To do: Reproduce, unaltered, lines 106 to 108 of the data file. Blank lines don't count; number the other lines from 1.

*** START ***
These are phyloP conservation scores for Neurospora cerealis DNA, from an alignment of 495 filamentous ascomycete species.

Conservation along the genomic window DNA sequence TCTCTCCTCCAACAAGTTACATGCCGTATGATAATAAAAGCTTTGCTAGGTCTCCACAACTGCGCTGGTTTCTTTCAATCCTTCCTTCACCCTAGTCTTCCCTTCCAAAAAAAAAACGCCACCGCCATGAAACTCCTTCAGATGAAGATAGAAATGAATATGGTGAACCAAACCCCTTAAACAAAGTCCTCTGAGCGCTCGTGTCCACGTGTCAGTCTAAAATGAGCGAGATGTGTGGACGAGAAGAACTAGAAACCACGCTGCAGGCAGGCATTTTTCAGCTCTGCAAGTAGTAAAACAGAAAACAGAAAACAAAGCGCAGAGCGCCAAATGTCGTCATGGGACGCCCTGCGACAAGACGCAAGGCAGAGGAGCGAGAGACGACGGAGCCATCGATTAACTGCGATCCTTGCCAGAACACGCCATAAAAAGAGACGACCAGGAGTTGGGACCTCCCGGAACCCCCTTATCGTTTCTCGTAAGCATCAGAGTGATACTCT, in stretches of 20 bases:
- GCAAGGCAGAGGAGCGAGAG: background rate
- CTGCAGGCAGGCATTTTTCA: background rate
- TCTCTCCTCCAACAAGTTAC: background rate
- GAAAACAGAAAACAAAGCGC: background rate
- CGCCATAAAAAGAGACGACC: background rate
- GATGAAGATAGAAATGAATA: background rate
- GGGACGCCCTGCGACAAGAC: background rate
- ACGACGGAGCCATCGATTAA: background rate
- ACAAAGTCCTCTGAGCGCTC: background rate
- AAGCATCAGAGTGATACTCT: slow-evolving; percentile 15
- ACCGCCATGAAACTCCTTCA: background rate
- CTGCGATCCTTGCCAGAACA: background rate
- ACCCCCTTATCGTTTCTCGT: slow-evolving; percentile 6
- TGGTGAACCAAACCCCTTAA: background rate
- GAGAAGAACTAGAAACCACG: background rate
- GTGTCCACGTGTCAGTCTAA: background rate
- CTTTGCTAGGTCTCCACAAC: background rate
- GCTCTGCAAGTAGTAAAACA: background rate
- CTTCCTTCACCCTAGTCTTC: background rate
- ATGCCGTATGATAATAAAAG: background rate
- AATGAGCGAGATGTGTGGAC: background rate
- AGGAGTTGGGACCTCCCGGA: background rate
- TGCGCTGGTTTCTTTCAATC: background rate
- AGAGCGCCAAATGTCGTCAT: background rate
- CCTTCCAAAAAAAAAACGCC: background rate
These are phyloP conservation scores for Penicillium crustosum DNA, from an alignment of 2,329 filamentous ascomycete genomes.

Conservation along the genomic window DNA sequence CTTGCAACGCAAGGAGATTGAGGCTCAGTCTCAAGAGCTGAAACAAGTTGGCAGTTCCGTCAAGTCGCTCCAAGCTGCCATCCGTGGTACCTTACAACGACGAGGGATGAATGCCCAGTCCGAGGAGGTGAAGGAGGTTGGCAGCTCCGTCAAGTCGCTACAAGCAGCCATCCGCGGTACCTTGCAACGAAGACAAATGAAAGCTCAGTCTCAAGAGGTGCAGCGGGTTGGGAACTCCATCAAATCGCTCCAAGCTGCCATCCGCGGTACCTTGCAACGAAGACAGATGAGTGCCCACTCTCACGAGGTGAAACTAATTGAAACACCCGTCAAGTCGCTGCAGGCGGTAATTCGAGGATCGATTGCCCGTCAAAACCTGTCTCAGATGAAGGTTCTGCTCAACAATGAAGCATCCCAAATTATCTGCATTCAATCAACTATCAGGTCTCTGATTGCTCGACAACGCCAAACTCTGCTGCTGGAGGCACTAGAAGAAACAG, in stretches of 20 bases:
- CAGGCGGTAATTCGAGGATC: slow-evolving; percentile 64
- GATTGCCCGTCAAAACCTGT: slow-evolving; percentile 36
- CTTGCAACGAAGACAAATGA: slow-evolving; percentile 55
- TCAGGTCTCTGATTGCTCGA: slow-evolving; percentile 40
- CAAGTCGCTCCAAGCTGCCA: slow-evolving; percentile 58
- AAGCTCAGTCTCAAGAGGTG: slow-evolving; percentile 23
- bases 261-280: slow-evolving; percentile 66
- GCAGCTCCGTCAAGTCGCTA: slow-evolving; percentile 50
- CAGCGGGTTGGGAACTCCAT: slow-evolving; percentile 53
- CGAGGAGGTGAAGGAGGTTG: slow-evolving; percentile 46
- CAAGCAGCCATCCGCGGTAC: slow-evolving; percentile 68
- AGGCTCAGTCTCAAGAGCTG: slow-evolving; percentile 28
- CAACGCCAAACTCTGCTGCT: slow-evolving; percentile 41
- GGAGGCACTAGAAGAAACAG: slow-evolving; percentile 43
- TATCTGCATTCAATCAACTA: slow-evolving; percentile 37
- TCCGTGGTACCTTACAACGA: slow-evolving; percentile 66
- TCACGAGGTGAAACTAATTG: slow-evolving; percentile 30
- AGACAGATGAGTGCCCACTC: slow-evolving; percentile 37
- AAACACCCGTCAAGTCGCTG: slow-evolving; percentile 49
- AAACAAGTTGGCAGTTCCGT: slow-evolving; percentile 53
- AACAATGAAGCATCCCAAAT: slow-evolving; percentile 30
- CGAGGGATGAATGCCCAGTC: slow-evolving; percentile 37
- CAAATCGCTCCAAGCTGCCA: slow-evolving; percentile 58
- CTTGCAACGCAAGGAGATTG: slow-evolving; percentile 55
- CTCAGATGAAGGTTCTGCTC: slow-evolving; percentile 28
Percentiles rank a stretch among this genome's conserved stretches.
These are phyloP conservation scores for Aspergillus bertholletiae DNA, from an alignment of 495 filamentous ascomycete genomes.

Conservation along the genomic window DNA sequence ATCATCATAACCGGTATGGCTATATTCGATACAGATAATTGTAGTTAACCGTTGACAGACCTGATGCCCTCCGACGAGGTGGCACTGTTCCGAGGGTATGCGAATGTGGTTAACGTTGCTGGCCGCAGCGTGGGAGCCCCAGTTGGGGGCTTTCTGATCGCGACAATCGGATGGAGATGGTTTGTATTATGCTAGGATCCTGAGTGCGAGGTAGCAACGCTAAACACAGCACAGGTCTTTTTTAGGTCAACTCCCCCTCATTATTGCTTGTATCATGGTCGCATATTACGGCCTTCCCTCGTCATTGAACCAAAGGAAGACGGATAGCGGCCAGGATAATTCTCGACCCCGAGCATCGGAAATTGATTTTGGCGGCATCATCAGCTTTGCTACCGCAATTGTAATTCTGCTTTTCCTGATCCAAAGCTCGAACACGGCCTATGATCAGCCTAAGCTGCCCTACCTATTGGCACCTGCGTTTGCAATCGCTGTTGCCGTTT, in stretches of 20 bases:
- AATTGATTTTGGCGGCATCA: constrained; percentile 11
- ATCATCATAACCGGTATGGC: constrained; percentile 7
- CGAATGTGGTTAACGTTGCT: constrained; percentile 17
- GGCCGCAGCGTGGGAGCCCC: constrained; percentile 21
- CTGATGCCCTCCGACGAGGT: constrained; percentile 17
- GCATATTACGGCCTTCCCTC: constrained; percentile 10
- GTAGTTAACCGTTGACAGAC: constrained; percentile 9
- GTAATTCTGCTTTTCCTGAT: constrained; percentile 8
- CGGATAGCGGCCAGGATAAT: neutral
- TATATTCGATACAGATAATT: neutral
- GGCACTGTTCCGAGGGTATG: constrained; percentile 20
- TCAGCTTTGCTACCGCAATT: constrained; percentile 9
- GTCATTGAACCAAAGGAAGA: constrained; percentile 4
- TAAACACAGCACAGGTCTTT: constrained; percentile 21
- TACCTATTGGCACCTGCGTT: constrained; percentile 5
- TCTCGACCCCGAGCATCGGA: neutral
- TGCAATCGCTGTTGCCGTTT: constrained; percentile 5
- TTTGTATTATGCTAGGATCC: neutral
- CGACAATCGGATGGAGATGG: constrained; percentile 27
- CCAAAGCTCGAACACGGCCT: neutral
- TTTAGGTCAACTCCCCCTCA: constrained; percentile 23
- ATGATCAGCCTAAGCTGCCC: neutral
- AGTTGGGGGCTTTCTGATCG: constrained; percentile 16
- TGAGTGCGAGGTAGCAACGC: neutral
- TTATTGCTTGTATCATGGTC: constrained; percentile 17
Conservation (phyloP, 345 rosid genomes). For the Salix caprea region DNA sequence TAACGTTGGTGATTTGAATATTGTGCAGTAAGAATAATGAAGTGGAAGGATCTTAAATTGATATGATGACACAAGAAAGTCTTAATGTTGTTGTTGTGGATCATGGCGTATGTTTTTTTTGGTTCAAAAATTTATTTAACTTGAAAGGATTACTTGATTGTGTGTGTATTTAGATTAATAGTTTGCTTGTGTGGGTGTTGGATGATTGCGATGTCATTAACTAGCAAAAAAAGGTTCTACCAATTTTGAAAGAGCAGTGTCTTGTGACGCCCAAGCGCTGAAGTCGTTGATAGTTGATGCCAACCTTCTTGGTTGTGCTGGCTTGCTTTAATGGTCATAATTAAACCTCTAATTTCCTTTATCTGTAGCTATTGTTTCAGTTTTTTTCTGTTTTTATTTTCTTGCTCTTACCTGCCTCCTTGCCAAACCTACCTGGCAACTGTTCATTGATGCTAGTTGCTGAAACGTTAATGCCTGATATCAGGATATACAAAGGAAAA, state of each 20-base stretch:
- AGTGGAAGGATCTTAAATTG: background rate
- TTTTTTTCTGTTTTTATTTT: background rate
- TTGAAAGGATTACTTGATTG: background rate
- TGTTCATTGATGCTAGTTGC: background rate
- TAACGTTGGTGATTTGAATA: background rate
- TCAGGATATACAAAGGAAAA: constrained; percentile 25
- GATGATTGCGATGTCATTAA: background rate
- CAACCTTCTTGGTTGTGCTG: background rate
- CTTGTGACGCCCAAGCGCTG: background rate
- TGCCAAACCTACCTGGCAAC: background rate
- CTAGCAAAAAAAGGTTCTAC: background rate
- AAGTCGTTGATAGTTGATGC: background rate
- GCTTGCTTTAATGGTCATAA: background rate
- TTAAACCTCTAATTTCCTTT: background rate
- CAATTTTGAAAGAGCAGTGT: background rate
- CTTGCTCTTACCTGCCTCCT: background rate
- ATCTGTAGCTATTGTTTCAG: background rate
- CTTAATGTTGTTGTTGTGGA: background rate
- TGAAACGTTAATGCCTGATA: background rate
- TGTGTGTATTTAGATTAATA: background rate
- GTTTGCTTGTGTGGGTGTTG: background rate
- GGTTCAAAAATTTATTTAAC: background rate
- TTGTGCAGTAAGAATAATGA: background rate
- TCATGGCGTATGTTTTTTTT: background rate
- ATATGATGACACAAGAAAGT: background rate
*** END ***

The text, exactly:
- TTGTGCAGTAAGAATAATGA: background rate
- TCATGGCGTATGTTTTTTTT: background rate
- ATATGATGACACAAGAAAGT: background rate